Hi there, I'm Carolyn Gratzer Cope, founder and publisher of Umami Girl. Join me in savoring life, one recipe at a time. I'm a professional recipe developer with training from the French Culinary Institute (now ICE) and a lifetime of studying, appreciating, and sharing food.

4.49 from 870 votes (870 ratings without comment)

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82 Comments

  1. Carolyn, I stumbled on your recipe and very excited to make and ship to kids/grandchildren. I was looking at several of these similar recipes ($250 cookie) and they say use Dark brown sugar and your recipe indicates a Light brown sugar. Can you comment? Thank you

    1. Hi Chuck, we’ve always made this recipe with light brown sugar. You can swap in dark if you prefer — it essentially just has a higher molasses content, which will give the cookies a bit of a stronger flavor and possibly a touch more chewiness.

  2. I just made this recipe…Gluten-free! I live at 7k feet, so baking times and temps vary. I had to bake then for 10 minutes! They look delicious. The texture is excellent (I use King Arthur and my own blend of gf flours). I used 1/2 of EV Coconut oil for one of the sticks of butter, simply bc I had only left out 3 sticks. Last I substituted 1 cup of sweeten shredded Coconut for 1 of the cups of nuts (bc we all love coconut)! Great recipe but will make 1/2 next time. Too much for 2 people who are retired.

    1. That’s great, Melanie — thanks for noting your substitutions. It always helps others to know what works!

  3. Is it possible to reduce sugar by half? I’m trying not to eat as much sugar but these look so yummy! Any suggestions appreciated.

    1. Hi Linda, I have never tried reducing the sugar in these cookies. Halving it will dramatically affect the texture in addition to reducing the sweetness. (They will be drier and crumblier.) But since there’s a high sugar to flour ratio in the original recipe, you’re likely to get an acceptable result and not a terrible one if you reduce the sugar somewhat. I’d recommend leaving the full measure of brown sugar and reducing the white sugar if you try it. For what it’s worth, my personal preference would be to eat fewer cookies instead. Good luck, and please let us know how it goes if you try it!

  4. I made these cookies and they are the best cookies I’ve ever had! Thanks so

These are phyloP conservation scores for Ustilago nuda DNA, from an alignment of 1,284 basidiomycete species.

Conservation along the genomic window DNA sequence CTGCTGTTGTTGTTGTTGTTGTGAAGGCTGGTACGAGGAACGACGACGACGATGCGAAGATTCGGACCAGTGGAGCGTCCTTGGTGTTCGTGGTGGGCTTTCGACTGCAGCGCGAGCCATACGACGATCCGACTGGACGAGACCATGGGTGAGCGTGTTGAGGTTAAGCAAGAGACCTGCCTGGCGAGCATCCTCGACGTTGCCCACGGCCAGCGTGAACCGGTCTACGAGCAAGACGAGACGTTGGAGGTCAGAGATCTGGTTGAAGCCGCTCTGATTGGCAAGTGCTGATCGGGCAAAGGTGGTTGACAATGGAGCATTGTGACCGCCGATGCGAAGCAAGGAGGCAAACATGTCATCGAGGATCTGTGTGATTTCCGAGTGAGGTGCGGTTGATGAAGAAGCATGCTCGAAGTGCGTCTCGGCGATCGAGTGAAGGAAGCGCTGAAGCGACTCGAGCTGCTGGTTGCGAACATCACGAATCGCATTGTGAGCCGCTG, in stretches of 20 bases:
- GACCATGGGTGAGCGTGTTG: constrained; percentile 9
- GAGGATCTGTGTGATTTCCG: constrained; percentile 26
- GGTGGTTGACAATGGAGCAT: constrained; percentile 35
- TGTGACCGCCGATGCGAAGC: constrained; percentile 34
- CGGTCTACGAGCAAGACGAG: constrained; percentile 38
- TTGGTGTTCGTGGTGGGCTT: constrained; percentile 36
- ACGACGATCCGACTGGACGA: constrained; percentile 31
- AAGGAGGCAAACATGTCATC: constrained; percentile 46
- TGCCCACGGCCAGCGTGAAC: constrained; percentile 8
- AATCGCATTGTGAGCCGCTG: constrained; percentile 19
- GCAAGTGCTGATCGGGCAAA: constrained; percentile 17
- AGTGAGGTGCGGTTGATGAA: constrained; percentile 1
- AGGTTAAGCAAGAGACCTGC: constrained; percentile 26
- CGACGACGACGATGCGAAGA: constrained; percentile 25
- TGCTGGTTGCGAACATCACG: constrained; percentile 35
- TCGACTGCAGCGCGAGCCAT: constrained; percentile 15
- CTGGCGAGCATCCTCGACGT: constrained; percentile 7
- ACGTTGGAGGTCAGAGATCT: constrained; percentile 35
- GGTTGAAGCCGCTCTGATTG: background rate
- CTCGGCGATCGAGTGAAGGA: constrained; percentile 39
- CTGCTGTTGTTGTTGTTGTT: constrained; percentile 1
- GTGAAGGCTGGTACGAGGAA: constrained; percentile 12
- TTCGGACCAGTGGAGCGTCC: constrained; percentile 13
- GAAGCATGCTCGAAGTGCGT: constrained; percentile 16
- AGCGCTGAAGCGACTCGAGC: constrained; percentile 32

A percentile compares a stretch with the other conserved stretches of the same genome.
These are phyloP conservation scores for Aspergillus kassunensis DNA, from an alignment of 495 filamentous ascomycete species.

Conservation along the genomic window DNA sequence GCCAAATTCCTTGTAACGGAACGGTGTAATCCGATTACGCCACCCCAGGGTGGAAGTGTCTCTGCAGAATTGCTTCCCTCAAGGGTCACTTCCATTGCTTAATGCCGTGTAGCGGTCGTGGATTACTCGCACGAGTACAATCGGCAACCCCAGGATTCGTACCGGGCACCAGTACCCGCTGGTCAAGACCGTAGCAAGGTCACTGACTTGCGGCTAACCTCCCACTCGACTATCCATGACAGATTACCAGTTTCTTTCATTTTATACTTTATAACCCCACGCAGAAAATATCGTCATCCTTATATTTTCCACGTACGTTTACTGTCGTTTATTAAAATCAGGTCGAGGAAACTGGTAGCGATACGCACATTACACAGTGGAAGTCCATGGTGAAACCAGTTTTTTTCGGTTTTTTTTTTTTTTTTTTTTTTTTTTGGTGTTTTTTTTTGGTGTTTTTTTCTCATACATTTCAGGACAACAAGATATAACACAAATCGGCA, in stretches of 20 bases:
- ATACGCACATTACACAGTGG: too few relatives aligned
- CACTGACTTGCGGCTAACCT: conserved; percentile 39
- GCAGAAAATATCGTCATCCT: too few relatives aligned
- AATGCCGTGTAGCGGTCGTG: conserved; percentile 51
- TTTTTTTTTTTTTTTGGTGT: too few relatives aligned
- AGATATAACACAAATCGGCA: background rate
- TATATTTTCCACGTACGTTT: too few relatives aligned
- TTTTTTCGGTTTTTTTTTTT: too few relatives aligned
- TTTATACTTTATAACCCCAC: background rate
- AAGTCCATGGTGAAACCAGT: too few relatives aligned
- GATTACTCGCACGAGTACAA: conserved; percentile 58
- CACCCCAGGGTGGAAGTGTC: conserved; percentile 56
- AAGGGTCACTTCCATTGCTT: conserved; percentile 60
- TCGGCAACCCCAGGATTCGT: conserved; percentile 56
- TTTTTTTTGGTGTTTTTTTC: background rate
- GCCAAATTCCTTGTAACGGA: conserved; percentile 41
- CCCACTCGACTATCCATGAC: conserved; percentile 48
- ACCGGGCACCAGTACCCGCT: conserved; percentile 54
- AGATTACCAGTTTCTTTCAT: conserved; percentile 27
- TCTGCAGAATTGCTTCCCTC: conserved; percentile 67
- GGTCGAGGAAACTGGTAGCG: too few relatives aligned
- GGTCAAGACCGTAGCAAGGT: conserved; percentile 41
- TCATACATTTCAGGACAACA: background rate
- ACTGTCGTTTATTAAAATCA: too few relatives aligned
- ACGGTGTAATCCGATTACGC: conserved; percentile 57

much for posting them.
    Caroline L.
    Jupiter,FL

    1. Hi Rae, I tend to prefer regular oats in cookies because they add a bit of additional complexity to the texture, but you can use quick rolled oats if that’s what you’ve got. Don’t use instant.

    1. Hi Joni, thanks for the question. I’ve never tried baking this recipe as bars (though now I want to!), so I can’t speak as specifically as I’d like. But this recipe is too large for a 9″x13″ pan — you’d need to use a half sheet pan (18″x13″) lined with parchment. Reduce the oven temperature to 350°F.

      I am not totally sure about the baking time, but it should be about 25 to 30 minutes, keeping in mind that the dough will be runnier when hot and will set up substantially when cooled. I would suggest erring on the side of lower baking time at first until you figure out what works.

      If you give it a try, please report back. Thank you!

    1. Hi Annie, you can use a stand mixer to beat the butter and sugars and to incorporate the eggs and vanilla. Once you add the dry ingredients, you’ll switch over to mixing by hand.

    1. Hi Mary, yes, some versions of this recipe blitz the oats into flour. We prefer the texture of whole rolled oats.

  5. I love this recipe. If you don’t like oats, what do you think would I need to add to the dough? Maybe more flour, or shall I try without any additions?

    Greetings from Germany
    Claudia

    1. Hi, Claudia! I’ve never tried making these cookies without oats, but I think you would certainly need to substitute something rather than just leaving them out. You could try puffed rice cereal (like Rice Krispies) or another puffed or popped grain. Additional flour might make them too dry. Let me know if you give them a try! xx